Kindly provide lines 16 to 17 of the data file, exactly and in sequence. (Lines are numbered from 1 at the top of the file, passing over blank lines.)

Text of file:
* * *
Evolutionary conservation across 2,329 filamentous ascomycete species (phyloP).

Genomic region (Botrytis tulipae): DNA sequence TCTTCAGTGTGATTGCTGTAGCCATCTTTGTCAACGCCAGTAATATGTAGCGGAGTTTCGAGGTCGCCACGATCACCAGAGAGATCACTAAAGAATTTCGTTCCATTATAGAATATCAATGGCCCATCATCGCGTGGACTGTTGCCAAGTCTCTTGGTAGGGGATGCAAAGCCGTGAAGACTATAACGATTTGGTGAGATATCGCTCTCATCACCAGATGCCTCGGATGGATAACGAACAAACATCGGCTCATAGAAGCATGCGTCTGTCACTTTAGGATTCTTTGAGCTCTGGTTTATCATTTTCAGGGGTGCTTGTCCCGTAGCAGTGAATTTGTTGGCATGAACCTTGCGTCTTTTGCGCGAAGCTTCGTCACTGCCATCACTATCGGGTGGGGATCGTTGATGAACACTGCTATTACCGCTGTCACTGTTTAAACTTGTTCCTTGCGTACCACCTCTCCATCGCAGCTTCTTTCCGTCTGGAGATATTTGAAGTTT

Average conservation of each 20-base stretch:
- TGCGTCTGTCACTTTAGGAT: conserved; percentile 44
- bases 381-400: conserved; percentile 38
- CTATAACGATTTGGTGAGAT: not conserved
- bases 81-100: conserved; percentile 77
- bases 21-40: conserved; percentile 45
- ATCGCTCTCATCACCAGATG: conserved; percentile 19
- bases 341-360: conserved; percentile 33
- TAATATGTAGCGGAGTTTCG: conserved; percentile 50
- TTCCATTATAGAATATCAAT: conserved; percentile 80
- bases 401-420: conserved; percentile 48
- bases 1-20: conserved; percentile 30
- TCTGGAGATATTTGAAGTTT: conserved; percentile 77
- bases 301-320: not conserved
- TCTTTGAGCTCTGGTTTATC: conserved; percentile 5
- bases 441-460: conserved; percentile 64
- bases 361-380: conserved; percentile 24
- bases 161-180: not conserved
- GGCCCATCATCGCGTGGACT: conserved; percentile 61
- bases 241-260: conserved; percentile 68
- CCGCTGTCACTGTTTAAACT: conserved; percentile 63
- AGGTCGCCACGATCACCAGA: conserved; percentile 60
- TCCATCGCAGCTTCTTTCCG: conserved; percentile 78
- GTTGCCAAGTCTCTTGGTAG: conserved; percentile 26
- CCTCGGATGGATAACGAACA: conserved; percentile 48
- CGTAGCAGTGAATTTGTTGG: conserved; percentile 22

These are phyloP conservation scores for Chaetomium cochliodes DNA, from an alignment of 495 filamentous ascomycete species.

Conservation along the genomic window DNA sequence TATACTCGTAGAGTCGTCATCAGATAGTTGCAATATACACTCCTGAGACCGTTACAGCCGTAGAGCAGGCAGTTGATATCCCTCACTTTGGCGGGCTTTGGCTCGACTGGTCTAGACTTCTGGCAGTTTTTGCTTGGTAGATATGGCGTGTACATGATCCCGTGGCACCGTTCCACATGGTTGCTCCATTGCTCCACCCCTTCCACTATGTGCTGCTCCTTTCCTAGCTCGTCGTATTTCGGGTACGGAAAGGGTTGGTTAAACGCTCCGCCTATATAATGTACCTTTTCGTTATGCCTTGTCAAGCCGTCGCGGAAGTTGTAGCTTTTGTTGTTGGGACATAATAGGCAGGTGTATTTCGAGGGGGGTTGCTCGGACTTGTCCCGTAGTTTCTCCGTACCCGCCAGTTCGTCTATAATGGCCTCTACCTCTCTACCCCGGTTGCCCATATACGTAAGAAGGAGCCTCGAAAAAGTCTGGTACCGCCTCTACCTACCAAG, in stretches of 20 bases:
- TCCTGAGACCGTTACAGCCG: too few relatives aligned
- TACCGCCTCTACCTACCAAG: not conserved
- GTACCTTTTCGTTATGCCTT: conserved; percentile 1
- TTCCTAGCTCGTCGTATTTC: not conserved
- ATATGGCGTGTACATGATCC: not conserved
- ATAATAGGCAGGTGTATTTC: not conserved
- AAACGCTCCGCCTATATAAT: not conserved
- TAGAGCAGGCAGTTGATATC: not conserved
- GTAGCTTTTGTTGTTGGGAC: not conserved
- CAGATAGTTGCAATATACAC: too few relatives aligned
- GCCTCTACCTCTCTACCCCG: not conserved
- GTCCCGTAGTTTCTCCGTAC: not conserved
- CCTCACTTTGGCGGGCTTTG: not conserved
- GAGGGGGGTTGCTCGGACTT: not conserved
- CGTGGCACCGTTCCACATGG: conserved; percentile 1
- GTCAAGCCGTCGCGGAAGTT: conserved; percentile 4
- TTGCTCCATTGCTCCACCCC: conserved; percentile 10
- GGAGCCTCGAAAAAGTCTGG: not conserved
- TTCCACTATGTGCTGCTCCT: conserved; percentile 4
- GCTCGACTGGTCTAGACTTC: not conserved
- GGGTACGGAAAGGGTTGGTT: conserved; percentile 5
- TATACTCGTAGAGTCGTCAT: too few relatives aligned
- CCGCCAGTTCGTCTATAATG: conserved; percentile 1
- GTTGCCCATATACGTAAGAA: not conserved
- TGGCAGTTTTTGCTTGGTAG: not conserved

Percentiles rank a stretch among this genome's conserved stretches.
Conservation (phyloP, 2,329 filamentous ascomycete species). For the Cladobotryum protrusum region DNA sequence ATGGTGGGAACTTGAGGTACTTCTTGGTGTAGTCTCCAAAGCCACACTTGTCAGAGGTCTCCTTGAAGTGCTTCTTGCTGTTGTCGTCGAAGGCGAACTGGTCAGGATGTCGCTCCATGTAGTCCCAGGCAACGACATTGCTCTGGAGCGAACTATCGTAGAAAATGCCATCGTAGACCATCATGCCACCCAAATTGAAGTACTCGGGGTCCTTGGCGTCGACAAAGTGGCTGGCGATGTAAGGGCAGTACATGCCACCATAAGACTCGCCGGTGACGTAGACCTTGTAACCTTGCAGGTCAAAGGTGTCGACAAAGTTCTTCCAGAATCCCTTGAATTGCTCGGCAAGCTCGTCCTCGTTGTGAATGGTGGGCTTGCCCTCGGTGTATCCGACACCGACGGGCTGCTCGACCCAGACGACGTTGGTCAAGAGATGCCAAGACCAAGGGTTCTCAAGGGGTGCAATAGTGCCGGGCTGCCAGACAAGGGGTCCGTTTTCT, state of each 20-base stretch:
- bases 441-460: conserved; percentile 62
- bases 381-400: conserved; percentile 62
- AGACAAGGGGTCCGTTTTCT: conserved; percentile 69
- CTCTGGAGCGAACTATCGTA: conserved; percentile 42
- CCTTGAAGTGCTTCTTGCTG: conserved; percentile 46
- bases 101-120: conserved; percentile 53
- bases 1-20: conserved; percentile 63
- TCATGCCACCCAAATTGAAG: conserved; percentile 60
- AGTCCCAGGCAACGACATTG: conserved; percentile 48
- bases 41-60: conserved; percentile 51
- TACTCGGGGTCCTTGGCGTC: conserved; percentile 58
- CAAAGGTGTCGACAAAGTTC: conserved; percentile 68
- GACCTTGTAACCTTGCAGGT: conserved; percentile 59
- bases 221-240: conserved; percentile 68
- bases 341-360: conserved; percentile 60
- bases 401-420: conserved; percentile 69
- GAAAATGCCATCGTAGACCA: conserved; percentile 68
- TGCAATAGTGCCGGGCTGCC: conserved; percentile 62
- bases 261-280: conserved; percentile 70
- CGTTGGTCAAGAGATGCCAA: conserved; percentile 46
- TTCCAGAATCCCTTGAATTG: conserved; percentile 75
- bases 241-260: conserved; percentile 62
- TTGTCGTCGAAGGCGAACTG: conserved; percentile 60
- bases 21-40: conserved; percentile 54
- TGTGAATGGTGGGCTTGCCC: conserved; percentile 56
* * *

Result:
- bases 301-320: not conserved
- TCTTTGAGCTCTGGTTTATC: conserved; percentile 5